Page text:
The right fit: HCDE Principal Academy grad Katie Bradarich leads iconic Houston ISD Lanier Middle SchoolLeave a comment
November 7, 2017 by HCDE-Texas
Nov. 7, 2017 – Middle school principal Katie Bradarich spent 20 years in corporate management and doesn’t remember laughing a lot along the way. As the new principal of Lanier Middle School—a Houston ISD school steeped in history and rich with diversity as an international baccalaureate school and fine arts magnet school–laughter has become the integral part of her school day.
“This isn’t a job for me; it’s the job for me,” said Bradarich, a 2015 graduate of Harris County Department of Education’s Principal Academy who has found her calling working with students who are growing into adolescence, developmental years she calls “a magical age.”
“Dr. B,” as she is fondly addressed by students, parents, teachers and staff, decided to become a principal after moving to Houston to work in curriculum and instruction with children with neurological differences. She holds a bachelor’s degree, a master’s degree in teaching and a Ph.D. in teaching and learning. She was referred to the principal certification program at HCDE from several colleagues.
As she bonded with the members of her small, education cohort at HCDE and her education instructors, she coupled her management skills with her love of teaching to become a “learning leader,” a phrase she uses to describe a principal’s leadership role.
The hybrid principal training program at HCDE is both onsite and online as principal candidates meet once a month on weekends. Meetings are combined with self-paced, online assignments. Guests who are tenured education leaders act as panelists to share rich experiences with candidates. The program holds a 100 percent principal certification exam pass rate.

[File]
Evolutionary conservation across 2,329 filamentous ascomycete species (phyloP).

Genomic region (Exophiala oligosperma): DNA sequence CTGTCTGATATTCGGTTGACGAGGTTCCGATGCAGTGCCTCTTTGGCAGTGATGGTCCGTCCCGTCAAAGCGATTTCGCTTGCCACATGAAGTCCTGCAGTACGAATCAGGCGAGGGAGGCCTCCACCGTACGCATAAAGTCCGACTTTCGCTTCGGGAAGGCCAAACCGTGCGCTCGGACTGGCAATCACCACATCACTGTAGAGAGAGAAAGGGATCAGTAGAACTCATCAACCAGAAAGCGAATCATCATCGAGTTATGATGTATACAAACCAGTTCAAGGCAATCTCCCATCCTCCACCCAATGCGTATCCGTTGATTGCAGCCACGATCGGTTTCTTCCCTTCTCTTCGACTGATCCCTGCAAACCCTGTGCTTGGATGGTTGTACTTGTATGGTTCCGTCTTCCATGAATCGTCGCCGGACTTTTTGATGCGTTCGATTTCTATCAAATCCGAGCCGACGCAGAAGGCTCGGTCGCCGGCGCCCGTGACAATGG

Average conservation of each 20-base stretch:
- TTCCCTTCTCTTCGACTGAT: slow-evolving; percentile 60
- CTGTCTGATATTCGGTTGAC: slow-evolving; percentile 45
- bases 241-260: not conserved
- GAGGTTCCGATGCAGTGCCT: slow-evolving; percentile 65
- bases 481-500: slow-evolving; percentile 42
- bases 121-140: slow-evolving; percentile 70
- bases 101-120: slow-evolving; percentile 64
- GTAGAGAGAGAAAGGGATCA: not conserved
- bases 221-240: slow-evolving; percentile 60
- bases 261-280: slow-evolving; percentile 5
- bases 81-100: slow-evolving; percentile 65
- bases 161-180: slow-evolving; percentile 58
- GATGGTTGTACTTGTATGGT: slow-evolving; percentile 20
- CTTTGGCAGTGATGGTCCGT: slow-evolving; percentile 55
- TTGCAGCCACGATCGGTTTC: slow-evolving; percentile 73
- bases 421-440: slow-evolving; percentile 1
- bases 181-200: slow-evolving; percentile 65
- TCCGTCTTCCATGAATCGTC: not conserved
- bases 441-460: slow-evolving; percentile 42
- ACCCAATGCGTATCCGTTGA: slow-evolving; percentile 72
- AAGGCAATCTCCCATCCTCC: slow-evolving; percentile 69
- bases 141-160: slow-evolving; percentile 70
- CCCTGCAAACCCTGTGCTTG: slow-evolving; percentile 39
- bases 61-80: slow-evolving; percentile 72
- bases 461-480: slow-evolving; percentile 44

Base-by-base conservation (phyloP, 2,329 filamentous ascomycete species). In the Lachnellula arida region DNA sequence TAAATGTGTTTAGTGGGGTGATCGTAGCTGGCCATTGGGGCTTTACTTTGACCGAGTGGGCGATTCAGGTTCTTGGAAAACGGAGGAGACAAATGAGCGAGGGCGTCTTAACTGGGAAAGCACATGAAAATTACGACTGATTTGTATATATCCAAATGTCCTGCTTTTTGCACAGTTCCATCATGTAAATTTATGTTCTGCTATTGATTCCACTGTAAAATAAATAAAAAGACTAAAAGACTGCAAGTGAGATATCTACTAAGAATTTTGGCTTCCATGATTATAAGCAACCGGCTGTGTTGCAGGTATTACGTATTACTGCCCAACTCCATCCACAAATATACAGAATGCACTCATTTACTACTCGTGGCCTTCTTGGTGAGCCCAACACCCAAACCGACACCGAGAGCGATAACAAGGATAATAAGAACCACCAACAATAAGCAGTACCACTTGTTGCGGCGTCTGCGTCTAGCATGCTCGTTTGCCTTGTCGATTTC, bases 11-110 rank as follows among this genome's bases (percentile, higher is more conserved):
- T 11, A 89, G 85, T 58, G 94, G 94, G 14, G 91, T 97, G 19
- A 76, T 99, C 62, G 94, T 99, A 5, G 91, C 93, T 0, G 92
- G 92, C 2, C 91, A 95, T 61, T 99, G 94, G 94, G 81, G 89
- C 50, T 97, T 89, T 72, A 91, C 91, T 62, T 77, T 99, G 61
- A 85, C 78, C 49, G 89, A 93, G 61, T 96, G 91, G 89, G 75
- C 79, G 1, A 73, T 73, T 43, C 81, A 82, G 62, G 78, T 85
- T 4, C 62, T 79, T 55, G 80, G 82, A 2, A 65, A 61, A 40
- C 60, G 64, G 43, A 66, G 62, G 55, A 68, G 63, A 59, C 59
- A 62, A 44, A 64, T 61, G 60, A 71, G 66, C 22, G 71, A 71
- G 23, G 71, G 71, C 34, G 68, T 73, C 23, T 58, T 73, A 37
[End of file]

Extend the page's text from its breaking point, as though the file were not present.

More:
“Leadership advancement coaches at HCDE work one-on-one with our principal candidates in a structured curriculum,” said Lidia Zatopek, director of the program. “But we also model effective leadership strategies such as team-building.”
Bradarich supports and advises six assistant principals at Lanier along with her teachers and administrative staff. She is also responsible for helping build a strong parent-teacher organization and networks within the community.
“You cannot find a more complex and dynamic job,” she said. “For me, part of being comfortable is challenge,” she said.
The two-time cancer survivor said while she’s not afraid of challenge, self-care is important. She reminds her staff to take time for family and themselves, especially in the aftermath of Hurricane Harvey.
Within the HCDE Principal Academy, Bradarich cited collaboration as being central to the learning framework.
“The HCDE team built relationships with us and encouraged us to connect to each other,” she said. “We learned a great deal from each other, as our experiences were richly diverse.”
Bradarich wants to be remembered for her compassion and authenticity as she applies her skills sets as principal and leader at Lanier this year.
“All of my studies, degrees and previous work experience have been preparing me to lead at this school,” she said.
For more information about the Principal Academy through the Educator Certification and Academic Advancement division at HCDE, go to www.hcde-texas.org/leadnow. Consider attending the Leadership Matters Series for education leadership topics, including the upcoming “Principal’s Role in Transforming School Culture” on Nov. 11. For more information, call 713-696-1348.
Photo: HCDE Principal Academy grad Katie Bradarich, who now leads Lanier Middle School in Houston ISD, takes a moment to reflect alongside HCDE Principal Academy Director Lidia Zatopek.
About Harris County Department of Education: HCDE provides special education, therapy services, early education, adult education and after-school programming. Services are funded by government grants, fees and a local property tax rate of $.005195. For every dollar in local property tax collected, HCDE provides $4.40 in services to the 25 Harris County school districts. HCDE also operates four campuses for students with profound special education needs and adjudicated youth who require a low student-teacher ratio and highly structured environment. One-hundred percent of students served on HCDE campuses are at-risk. The organization is governed by an elected board of seven trustees and has 1,060 employees and 33 facilities, including 15 Head Start centers. More info at www.hcde-texas.org.